Flavour follows function
So people are trying new foods despite the taste, braving some challenging new flavours to bag a health benefit? “I think there’s a conversion process,” says Nicola. “There’s nothing quite akin to a live ferment but people are very familiar with yoghurt – a soured milk – so it’s not a completely alien taste. And in the case of kimchi? Most of us have grown up in a cosmopolitan world so we’re accustomed to a wide range of flavours. I’d never want people to eat my products just for the health benefits. I started with taste – and things have to be delicious – and fortunately it has all these health benefits too.”
So could palates be changing to accept, and even seek out, flavours we would once have found challenging? “Yes, absolutely,” says Vhari Russell of Food Marketing Expert. “We’re all holidaying further and further away so there is an appetite to have the kinds of food we tried in other countries. Bigger brands are spending a lot of money on food research to get ahead of those trends. The great thing about smaller and artisanal brands is they can react far quicker.”
Vhari should know. Her agency helps small producers, the kind whose wares fill your shelves, hone their product and nail their brand message. And as you’d expect, she has to think practically about the value of every trend that comes along. “The question in our minds is whether [being very reactive] is a benefit or a disadvantage. There are lots of conversations about jackfruit, for example, but how long will it be around for? Most people have no idea what to do with it and it’s not necessarily going to become part of anyone’s weekly shop. So there’s a balance between riding on a trends and not having a product that’s flashin- the-pan. Smaller brands are much quicker-turning machines than the supermarkets’ own brands which take forever, relatively speaking.”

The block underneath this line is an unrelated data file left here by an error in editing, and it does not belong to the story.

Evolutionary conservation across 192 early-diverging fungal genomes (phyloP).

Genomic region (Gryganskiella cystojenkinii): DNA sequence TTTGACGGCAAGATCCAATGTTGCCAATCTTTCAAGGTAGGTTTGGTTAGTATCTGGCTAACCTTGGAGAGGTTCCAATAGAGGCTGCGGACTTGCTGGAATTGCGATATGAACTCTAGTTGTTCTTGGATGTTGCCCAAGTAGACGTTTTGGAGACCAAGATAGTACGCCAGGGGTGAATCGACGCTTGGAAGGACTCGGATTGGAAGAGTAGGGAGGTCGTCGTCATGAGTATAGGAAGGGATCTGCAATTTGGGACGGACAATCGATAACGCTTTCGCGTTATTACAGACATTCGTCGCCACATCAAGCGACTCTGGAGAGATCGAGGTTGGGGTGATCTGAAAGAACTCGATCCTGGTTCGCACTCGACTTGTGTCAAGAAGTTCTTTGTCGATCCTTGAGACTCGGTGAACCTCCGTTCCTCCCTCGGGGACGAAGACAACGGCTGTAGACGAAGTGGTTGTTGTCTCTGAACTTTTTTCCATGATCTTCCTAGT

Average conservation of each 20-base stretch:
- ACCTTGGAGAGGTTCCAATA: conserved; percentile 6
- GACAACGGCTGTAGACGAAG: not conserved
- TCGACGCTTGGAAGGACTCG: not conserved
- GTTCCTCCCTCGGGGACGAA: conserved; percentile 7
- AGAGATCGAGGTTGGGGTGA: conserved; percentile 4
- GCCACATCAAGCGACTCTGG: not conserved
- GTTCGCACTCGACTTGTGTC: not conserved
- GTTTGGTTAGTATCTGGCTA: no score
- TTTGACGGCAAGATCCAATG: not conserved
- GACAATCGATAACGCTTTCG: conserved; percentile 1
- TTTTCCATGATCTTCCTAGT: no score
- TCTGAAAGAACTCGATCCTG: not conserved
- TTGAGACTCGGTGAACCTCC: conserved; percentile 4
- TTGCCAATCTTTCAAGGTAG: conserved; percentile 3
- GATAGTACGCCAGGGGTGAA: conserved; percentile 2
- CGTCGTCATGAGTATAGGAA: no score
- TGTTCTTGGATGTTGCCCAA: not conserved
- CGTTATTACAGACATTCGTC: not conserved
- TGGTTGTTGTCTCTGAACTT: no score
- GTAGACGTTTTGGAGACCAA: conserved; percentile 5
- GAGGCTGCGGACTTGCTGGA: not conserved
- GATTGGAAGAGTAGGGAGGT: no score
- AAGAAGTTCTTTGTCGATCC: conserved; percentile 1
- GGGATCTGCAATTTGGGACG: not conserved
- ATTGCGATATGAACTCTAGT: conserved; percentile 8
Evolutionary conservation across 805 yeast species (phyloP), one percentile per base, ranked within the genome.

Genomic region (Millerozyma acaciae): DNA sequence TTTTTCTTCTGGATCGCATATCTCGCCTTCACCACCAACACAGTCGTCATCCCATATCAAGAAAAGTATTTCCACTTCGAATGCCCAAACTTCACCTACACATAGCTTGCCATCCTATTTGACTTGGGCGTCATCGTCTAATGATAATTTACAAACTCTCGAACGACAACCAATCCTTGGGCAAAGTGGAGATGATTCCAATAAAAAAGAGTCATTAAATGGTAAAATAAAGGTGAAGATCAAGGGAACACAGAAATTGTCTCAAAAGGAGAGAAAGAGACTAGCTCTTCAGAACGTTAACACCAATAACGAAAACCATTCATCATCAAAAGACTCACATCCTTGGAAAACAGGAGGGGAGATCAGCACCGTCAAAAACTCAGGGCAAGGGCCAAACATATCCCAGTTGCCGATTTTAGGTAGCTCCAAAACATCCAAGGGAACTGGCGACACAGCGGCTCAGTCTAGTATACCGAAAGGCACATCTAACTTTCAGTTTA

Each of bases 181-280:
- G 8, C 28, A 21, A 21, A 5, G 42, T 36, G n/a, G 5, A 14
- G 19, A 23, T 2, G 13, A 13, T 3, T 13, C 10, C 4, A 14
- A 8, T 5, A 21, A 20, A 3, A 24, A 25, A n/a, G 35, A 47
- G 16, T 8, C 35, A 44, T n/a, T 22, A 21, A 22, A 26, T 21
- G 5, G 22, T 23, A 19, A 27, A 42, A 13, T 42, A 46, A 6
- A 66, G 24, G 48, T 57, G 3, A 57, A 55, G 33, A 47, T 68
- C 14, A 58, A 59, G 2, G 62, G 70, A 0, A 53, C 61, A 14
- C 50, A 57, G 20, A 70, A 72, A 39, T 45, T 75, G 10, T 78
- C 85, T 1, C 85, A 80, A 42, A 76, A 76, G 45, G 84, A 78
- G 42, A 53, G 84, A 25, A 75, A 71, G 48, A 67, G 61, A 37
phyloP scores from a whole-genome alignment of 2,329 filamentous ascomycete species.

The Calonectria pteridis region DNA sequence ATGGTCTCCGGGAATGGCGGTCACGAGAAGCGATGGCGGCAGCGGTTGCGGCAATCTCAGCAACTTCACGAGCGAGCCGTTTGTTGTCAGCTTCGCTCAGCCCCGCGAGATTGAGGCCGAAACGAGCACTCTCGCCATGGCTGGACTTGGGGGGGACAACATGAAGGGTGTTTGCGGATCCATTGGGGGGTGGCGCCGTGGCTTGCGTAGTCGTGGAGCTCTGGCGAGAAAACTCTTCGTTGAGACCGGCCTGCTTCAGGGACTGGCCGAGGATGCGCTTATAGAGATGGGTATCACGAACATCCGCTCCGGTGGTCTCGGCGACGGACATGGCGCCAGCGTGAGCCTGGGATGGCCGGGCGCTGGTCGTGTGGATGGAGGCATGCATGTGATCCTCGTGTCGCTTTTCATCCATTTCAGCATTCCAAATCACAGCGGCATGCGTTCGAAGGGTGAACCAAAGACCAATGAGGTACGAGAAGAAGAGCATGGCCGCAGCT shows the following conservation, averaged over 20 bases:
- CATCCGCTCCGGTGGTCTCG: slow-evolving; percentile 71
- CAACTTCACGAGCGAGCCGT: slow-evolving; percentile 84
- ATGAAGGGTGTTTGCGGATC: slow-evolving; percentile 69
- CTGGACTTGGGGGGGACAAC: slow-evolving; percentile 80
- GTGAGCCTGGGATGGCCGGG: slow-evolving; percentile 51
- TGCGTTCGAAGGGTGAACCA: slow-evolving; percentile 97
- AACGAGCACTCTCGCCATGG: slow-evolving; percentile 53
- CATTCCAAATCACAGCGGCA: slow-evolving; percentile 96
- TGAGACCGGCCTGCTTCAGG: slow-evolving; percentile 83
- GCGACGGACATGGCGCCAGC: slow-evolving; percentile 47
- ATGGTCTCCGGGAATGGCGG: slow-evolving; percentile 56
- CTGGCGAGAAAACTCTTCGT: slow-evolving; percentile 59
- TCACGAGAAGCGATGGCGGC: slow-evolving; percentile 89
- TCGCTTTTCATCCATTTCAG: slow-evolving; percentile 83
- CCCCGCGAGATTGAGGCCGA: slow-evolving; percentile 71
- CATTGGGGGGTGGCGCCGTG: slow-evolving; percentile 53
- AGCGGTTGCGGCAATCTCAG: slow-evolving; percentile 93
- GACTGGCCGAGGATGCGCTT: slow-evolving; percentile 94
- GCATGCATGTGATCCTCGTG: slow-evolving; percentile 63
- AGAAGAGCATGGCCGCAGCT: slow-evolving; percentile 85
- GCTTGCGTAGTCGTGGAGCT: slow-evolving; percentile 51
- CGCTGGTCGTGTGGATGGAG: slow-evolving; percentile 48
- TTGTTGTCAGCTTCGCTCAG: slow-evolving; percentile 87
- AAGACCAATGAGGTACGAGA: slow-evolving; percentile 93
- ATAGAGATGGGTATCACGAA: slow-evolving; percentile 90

You don’t have to know your Anna Jones from your Aine Carlin to realise that jackfruit is becoming a staple of the vegan pantry. And however unfamiliar such products are in circles used to discussing ‘affinage’ and ‘terroir’, they’ve been gaining traction in the UK market for some time. “We’ve known about jackfruit for years,” says Carol Dunning, event director or ExCeL’s Natural & Organic Products Europe.
“But the journey I’ve seen is products becoming tastier. We see gourmet healthy lifestyle foods, like raw nut butters with spice infusions, or crisp seaweed strips that properly mirror the diversity and deliciousness of sea vegetables. Yes, they’re healthy alternatives to something more established, but the makers are really upping their game to get to that gourmet level. Maybe delis wouldn’t previously have considered these kind of products as being tasty, or their kind of market’, but now there are so many truly good products in the natural and organic world they could fill a deli themselves.”